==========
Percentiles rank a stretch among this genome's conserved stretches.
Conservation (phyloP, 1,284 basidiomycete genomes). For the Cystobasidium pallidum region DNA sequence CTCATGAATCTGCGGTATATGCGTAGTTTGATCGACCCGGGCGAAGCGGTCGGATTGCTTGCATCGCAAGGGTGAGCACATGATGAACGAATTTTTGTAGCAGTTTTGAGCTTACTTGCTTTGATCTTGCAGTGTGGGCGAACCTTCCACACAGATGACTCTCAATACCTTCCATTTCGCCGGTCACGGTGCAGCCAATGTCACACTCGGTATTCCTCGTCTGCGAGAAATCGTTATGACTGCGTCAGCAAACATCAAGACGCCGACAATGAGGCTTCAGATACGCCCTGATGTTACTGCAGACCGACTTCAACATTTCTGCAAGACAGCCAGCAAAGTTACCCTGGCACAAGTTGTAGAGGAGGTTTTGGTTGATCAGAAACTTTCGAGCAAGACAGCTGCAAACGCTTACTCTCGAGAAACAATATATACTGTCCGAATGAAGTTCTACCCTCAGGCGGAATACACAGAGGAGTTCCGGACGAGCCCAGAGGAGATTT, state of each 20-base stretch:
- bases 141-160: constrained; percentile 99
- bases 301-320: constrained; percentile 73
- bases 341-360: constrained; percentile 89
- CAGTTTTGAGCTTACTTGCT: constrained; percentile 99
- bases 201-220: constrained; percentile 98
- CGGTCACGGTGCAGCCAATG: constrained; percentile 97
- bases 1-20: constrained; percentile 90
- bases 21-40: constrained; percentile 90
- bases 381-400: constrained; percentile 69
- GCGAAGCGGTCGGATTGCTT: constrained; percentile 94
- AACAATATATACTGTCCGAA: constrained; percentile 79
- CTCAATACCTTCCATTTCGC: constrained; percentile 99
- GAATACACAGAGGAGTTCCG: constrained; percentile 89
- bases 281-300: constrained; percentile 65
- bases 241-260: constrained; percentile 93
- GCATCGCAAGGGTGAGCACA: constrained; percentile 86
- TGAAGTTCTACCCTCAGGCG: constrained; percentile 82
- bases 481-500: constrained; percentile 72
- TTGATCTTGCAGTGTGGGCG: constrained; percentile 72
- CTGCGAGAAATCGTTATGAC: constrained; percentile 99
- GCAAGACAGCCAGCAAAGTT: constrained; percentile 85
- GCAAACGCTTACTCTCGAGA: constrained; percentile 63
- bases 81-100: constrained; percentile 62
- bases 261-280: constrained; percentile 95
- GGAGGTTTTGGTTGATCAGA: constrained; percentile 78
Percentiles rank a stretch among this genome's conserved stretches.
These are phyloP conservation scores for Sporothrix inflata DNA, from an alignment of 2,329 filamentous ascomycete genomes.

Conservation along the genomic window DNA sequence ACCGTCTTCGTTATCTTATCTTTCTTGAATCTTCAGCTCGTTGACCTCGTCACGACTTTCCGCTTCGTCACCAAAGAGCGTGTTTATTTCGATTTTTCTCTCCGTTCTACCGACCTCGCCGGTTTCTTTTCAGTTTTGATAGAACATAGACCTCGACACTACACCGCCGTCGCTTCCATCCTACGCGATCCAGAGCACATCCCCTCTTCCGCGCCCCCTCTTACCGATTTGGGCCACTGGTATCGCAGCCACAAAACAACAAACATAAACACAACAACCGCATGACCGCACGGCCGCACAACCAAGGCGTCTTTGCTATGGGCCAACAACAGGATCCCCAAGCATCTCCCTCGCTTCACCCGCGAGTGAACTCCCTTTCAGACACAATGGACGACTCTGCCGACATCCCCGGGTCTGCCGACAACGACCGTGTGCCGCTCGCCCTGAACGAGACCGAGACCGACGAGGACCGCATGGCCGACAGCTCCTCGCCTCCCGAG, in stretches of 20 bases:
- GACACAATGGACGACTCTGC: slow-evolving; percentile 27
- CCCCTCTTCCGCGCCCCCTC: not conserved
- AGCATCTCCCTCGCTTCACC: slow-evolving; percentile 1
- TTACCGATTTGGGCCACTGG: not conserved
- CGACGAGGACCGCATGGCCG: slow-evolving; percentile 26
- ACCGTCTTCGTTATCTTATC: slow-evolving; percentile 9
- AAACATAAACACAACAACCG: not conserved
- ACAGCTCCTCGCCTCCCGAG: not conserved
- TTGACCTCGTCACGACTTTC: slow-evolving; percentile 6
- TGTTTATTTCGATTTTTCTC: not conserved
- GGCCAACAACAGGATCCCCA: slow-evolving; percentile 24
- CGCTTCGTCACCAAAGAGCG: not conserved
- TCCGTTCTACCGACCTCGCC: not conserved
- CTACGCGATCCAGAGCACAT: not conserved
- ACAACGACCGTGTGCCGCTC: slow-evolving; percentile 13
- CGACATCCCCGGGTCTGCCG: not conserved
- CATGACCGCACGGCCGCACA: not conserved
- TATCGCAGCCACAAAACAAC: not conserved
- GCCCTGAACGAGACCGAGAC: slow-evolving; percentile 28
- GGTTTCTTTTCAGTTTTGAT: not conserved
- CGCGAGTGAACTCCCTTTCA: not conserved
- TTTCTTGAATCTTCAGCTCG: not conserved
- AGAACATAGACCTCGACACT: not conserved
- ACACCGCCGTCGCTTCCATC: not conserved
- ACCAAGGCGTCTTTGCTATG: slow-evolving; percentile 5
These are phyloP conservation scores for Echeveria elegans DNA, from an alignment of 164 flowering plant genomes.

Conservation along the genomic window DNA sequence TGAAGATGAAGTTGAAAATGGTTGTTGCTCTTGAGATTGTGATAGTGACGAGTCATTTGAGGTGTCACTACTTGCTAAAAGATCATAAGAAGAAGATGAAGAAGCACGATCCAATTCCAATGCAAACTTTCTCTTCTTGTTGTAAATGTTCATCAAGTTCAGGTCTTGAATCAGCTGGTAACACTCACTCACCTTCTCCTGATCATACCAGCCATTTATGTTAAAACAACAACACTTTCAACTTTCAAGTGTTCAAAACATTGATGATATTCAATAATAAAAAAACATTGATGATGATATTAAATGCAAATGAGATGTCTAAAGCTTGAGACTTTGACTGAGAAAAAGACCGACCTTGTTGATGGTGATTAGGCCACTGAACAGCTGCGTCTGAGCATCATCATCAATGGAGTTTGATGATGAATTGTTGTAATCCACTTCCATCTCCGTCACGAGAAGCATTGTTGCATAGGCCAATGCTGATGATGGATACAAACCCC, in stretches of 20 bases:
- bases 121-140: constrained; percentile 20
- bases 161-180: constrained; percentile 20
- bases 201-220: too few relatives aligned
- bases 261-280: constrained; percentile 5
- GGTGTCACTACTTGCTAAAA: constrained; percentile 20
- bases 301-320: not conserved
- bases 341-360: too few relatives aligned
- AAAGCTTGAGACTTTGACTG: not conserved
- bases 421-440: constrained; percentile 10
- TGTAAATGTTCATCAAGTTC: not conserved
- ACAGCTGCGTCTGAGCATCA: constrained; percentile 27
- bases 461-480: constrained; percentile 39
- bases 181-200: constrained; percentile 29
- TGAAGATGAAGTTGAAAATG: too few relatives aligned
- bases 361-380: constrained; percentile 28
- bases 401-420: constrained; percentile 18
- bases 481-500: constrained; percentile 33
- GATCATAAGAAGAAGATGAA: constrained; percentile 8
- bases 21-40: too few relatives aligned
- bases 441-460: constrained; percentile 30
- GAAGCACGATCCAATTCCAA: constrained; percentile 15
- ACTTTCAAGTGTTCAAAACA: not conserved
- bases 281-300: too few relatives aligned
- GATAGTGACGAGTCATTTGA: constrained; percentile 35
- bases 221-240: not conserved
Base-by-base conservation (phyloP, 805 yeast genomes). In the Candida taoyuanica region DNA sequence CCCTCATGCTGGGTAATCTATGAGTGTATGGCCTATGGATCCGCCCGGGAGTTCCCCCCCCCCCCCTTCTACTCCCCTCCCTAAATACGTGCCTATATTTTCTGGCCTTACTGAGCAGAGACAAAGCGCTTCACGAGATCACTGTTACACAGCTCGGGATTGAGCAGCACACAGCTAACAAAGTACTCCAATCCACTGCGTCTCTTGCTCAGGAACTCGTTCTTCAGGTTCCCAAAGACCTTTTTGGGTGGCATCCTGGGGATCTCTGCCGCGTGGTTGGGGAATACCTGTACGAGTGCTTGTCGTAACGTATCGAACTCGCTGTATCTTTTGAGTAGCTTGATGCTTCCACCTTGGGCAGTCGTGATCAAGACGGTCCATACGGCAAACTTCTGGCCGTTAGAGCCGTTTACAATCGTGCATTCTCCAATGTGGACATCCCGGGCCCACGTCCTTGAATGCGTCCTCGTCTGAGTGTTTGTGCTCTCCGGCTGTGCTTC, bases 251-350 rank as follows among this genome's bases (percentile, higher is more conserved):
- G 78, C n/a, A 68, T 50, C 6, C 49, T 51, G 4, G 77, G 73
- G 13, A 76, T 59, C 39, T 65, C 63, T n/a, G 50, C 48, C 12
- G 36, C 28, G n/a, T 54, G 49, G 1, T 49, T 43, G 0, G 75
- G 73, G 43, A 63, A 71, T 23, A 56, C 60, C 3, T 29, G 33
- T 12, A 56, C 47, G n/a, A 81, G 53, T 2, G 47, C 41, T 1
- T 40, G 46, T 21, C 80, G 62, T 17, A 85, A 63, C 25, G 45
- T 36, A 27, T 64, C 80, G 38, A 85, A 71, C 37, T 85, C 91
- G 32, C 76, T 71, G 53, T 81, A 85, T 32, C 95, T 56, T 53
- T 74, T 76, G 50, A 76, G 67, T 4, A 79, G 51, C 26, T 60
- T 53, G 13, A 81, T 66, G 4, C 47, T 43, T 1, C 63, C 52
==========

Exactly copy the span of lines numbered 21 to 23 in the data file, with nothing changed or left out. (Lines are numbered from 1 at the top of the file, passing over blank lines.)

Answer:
- TTGATCTTGCAGTGTGGGCG: constrained; percentile 72
- CTGCGAGAAATCGTTATGAC: constrained; percentile 99
- GCAAGACAGCCAGCAAAGTT: constrained; percentile 85